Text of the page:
As it turns out, in Hollywood fashion, somebody else almost did do it. Watkins read early for the role—she says she was actually the first person to audition for Valerie, something she didn’t know at the time—and after she finished, Jason Reitman, the series’ executive producer and director of the pilot, turned to Lehmann and said, “It works.” He then turned to Watkins and explained that she was the first person to bring Valerie’s lines to life; until that moment, they’d never heard them performed before.

“And I thought, Oh, that was fun. Now they’re gonna see 9,000 other people and offer it to about 220 fancy people,” Watkins says with a laugh.

Weeks later, Watkins bumped into Reitman—“Totally accidentally,” she deadpans—who told her, “I don’t know if you’re going to find this a compliment or an insult, but you were the person who was the most right for the role.” The catch was that the studio was debating the importance of attaching a big name.

But Reitman wasn’t willing to give up, Watkins says. “He was able to convince Hulu, you know, ‘Let me just create the thing that you bought, that you wanted me to do.’ And they were, like, ‘You know what, we trust you, so let’s let you have your vision.’ And then they cast me, and they’re either happy with it or they’re secretly mad about it!”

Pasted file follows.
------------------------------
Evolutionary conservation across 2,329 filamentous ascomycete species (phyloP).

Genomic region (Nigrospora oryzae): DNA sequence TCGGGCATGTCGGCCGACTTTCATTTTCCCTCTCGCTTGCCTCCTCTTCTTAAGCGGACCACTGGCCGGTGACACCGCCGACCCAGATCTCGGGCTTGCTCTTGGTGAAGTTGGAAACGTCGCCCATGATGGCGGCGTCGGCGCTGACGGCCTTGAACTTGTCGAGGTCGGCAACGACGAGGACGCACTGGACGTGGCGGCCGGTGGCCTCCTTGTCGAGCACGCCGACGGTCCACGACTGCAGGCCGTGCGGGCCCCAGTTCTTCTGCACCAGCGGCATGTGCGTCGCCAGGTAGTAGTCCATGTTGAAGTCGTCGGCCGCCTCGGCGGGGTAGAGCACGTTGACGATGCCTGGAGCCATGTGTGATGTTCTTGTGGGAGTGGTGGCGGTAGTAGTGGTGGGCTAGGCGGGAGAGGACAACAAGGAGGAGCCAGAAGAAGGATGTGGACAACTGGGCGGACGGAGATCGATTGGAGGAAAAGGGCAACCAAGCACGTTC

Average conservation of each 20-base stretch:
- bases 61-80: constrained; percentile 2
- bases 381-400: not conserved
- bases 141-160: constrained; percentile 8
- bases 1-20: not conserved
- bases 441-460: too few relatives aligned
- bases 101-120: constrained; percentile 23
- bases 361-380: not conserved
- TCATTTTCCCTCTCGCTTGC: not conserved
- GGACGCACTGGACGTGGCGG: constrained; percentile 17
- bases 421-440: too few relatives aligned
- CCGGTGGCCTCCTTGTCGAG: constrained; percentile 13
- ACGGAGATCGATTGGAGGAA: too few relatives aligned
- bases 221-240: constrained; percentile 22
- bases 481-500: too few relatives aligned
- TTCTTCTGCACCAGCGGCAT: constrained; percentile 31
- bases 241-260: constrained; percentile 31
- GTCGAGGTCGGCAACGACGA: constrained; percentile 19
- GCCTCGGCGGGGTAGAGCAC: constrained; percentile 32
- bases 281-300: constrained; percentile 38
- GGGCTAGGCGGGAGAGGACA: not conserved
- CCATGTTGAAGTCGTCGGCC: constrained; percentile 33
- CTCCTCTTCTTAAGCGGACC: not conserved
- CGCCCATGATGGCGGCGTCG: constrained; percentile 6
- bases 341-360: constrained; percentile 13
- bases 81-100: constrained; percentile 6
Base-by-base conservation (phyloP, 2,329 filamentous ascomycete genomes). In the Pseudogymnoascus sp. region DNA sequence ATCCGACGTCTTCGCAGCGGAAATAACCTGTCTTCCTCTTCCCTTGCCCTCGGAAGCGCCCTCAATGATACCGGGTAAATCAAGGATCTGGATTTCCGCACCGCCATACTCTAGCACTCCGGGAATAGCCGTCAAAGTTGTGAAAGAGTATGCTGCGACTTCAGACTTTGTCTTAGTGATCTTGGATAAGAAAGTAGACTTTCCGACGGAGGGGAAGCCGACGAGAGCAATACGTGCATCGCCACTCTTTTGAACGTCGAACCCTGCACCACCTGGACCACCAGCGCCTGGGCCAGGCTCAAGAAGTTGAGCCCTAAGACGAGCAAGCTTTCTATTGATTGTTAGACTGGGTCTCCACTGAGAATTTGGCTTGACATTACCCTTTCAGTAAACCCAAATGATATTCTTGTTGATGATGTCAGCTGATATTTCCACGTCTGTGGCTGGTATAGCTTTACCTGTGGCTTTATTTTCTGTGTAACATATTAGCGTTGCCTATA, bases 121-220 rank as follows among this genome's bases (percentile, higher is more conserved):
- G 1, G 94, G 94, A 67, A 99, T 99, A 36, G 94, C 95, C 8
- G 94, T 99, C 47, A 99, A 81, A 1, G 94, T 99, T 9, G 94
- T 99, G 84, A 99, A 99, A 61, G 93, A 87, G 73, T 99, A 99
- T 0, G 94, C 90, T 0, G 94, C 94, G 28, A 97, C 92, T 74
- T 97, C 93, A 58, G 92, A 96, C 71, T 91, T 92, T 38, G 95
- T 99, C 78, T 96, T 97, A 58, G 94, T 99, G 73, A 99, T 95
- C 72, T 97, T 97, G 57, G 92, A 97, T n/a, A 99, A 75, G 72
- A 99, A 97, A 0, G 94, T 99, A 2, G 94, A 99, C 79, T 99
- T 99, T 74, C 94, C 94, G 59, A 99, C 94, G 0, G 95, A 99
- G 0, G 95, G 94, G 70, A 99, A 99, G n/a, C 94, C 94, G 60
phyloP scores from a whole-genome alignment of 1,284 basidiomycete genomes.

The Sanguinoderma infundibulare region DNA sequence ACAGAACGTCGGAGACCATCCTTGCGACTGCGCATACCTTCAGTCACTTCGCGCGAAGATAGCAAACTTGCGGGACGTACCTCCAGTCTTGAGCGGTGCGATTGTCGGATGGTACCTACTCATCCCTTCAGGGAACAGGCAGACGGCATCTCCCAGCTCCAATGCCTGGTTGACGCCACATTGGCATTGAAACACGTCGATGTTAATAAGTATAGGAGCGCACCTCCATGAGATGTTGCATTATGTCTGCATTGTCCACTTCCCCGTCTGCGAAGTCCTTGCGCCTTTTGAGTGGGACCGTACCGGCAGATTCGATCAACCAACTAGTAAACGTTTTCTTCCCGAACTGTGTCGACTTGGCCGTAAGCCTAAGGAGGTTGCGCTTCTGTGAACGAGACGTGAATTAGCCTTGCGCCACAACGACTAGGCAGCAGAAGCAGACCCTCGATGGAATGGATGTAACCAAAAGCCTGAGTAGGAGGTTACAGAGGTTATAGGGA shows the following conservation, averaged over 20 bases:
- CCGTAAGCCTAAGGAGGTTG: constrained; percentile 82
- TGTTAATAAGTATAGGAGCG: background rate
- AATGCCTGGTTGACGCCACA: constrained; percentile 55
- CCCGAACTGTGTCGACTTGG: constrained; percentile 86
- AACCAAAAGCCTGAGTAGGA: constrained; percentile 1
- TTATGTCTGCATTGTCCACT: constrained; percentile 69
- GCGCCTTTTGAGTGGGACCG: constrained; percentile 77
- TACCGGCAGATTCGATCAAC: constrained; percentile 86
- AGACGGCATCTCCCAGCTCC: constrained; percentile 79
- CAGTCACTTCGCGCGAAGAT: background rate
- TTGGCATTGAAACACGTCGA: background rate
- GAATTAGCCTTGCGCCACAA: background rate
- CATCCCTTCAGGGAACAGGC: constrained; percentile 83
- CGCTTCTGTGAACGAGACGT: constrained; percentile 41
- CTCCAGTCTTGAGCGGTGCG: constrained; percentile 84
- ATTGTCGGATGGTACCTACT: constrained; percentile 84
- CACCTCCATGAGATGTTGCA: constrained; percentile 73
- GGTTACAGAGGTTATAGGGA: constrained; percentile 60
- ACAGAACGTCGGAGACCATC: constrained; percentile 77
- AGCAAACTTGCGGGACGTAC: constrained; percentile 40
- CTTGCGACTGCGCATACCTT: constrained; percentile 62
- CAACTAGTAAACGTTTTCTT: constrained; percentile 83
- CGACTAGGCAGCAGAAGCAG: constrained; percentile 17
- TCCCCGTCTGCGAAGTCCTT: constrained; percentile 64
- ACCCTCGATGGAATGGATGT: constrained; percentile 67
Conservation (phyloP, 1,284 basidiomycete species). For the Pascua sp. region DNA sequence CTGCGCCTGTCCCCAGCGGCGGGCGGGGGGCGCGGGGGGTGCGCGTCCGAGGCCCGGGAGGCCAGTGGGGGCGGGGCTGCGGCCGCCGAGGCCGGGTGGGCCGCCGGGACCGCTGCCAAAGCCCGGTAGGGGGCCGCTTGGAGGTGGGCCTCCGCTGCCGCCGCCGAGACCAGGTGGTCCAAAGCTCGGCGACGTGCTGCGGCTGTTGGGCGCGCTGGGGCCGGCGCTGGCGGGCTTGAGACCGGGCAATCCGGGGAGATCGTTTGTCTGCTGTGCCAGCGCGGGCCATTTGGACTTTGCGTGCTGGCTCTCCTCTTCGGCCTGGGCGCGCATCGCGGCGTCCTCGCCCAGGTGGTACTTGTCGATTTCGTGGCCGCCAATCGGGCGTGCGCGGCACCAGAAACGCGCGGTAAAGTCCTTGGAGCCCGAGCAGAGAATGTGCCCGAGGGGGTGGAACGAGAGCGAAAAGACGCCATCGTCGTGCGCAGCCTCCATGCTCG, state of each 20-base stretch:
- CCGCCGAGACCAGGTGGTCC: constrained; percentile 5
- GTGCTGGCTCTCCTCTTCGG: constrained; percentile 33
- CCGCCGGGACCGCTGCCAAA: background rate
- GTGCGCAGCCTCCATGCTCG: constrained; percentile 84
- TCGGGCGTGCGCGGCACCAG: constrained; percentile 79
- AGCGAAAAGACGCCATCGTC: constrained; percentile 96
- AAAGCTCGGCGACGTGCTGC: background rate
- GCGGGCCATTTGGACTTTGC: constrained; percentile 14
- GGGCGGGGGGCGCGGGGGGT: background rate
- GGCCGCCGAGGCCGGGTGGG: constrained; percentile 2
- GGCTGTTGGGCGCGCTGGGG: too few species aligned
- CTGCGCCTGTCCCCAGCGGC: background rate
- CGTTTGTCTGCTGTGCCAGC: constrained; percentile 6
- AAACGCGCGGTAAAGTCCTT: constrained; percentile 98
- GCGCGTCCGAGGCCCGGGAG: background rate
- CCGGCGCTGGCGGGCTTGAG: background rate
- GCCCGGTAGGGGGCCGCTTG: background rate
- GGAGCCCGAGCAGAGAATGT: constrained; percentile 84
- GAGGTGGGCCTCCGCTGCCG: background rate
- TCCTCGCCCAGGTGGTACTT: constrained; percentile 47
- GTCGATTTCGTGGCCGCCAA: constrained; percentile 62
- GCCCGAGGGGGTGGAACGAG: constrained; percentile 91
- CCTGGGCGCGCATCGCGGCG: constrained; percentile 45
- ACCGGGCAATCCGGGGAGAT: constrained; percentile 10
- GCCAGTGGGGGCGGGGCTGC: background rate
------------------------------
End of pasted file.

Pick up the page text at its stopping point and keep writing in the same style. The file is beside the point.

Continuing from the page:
Not so, says Reitman. “Hulu was really supportive of her casting and understood what was very special about her early on,” he says. “I talked to Zander many times about this: When you write something, you’re just looking for someone who can sing the notes. Michaela came in and she was the perfect singer for the song. And I feel like Michaela was one of the most undervalued stocks amongst actors. A really funny actor who was generous with her talent and had not been given a lead role yet? Just kind of mind-boggling.”